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Title: Measured spin–orbit alignment of ultra-short-period super-Earth 55 Cancri e
A planet’s orbital alignment places important constraints on how a planet formed and consequently evolved. The dominant formation pathway of ultra-short-period planets (P < 1 day) is particularly mysterious as such planets most likely formed further out, and it is not well understood what drove their migration inwards to their current positions. Measuring the orbital alignment is difficult for smaller super-Earth/sub-Neptune planets, which give rise to smaller amplitude signals. Here we present radial velocities across two transits of 55 Cancri (Cnc) e, an ultra-short-period super-Earth, observed with the Extreme Precision Spectrograph. Using the classical Rossiter–McLaughlin method, we measure 55 Cnc e’s sky-projected stellar spin–orbit alignment (that is, the projected angle between the The star 55 Cancri (Cnc) A hosts five known exoplanets with minimum mass estimates ranging from approximately 8M⊕ to 3MJup and periods less than one day to nearly 20 years1–4. Of particular interest has been 55 Cnc e, one of the most massive known ultra-short-period planets (USPs) and the only planet around 55 Cnc found to transit5,6. It has an star’s spin axis and the planet’s orbit normal—will shed light on the formation and evolution of USPs, especially in the case of compact, multiplanet systems. It has been shown that USPs form a statistically distinct popula- tion of planets9 that tend to be misaligned with other planetary orbits in their system10. This suggests that USPs experience a unique migra- tion pathway that brings them close in to their host stars. This inward migration is most likely driven by dissipation due to star–planet tidal interactions that result from either non-zero eccentricities11,12 or plan- etary spin-axis tilts13. orbital period of 0.7365474 +1.3 × 10−6 days, a mass of 7.99 ± 0.33M −1.4 × 10−6 ⊕ and a radius of 1.853 +0.026 R⊕ (refs. 7,8). A precise measure of the −0.027 stellar spin–orbit alignment of 55 Cnc e—the angle between the host planet’s orbital axis and its host star’s spin axis) to be λ = 10 +17∘ with an +14∘ −20∘ unprojected angle of ψ = 23 −12∘. The best-fit Rossiter–McLaughlin model to the Extreme Precision Spectrograph data has a radial velocity semi- amplitude of just 0.41 +0.09 m s−1. The spin–orbit alignment of 55 Cnc e −0.10 favours dynamically gentle migration theories for ultra-short-period planets, namely tidal dissipation through low-eccentricity planet–planet interactions and/or planetary obliquity tides.  more » « less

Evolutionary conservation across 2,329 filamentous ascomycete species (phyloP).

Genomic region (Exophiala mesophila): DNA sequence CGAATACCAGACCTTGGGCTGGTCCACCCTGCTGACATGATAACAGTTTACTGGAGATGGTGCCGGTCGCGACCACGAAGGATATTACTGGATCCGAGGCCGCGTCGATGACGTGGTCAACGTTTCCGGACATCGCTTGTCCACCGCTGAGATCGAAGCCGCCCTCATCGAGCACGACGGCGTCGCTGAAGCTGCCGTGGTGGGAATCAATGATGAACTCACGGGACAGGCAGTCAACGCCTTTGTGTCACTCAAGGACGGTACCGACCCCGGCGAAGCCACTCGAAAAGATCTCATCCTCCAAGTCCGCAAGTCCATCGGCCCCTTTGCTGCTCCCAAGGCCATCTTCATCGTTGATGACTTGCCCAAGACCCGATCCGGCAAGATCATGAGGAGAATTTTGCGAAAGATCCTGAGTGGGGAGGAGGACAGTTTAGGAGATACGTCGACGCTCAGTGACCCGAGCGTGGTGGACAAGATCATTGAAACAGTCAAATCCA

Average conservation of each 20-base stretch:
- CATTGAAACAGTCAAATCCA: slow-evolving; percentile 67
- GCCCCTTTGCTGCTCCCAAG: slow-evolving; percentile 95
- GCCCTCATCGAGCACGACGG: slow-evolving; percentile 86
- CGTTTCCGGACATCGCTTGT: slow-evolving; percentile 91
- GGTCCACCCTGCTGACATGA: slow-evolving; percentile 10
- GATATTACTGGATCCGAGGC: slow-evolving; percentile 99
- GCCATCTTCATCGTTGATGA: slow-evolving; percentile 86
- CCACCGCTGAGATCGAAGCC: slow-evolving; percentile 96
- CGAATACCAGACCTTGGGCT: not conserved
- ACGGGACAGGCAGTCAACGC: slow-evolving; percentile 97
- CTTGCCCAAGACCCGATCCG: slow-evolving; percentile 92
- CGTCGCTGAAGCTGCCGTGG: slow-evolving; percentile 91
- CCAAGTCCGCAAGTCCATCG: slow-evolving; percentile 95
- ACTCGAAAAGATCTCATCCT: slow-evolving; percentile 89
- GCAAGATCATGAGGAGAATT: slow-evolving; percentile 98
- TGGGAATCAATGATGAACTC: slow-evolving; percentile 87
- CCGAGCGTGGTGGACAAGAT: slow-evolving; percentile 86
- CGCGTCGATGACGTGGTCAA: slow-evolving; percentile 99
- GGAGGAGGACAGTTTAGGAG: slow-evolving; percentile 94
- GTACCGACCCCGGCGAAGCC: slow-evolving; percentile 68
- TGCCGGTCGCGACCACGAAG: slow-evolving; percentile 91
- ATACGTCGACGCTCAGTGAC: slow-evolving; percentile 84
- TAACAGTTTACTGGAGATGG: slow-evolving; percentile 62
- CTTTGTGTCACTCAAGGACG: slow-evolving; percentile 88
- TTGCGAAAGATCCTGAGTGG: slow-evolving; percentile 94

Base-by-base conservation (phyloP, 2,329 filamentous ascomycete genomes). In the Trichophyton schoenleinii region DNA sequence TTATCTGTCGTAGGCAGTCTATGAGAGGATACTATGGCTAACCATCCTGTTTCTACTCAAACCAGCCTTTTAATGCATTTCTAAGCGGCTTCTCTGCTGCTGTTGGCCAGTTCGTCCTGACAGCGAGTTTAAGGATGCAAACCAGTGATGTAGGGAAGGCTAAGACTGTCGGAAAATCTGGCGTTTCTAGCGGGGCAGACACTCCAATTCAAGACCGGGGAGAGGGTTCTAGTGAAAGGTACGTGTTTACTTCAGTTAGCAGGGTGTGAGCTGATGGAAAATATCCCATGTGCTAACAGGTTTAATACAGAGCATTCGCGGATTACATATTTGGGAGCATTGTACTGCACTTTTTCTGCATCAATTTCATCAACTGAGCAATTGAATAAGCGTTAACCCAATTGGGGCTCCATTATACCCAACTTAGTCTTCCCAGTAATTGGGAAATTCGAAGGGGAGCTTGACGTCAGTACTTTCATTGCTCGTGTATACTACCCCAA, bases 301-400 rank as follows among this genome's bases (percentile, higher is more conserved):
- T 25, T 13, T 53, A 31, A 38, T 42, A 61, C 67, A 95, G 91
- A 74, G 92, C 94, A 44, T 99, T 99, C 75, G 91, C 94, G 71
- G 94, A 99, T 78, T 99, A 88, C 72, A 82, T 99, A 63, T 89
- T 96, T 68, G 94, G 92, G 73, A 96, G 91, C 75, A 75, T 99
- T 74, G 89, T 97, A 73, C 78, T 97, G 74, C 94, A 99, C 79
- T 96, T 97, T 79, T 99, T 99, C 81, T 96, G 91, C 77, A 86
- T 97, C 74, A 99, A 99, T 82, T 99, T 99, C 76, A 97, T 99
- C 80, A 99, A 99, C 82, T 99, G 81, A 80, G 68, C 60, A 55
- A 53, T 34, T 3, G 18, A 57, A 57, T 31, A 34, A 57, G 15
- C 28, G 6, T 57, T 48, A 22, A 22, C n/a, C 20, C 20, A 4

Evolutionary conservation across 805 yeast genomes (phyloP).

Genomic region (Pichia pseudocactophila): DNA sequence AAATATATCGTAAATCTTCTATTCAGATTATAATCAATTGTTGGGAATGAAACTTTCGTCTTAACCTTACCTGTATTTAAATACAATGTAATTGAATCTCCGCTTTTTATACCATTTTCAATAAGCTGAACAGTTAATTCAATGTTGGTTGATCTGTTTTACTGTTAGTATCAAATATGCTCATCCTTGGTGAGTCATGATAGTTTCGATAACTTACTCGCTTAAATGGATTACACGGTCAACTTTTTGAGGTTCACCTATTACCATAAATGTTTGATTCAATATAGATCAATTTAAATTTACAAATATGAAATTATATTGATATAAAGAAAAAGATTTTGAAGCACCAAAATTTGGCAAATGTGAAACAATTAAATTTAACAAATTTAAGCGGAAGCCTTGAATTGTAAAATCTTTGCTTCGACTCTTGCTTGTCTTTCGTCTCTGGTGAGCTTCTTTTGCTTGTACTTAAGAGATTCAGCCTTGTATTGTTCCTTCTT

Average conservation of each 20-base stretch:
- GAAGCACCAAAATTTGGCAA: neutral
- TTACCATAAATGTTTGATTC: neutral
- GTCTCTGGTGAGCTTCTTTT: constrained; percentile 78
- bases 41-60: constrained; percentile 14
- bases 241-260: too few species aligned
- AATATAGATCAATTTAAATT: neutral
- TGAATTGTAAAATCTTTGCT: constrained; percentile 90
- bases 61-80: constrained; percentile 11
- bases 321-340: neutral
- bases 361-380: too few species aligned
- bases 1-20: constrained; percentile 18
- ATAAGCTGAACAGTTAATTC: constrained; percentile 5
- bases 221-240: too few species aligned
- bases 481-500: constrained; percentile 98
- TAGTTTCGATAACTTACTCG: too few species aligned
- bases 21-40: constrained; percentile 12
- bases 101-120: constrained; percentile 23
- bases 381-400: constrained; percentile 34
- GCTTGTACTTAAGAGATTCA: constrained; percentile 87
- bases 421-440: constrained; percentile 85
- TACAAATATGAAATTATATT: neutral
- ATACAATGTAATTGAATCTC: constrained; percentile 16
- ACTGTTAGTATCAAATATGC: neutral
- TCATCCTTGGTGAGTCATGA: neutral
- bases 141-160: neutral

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Nature Astronomy
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National Science Foundation
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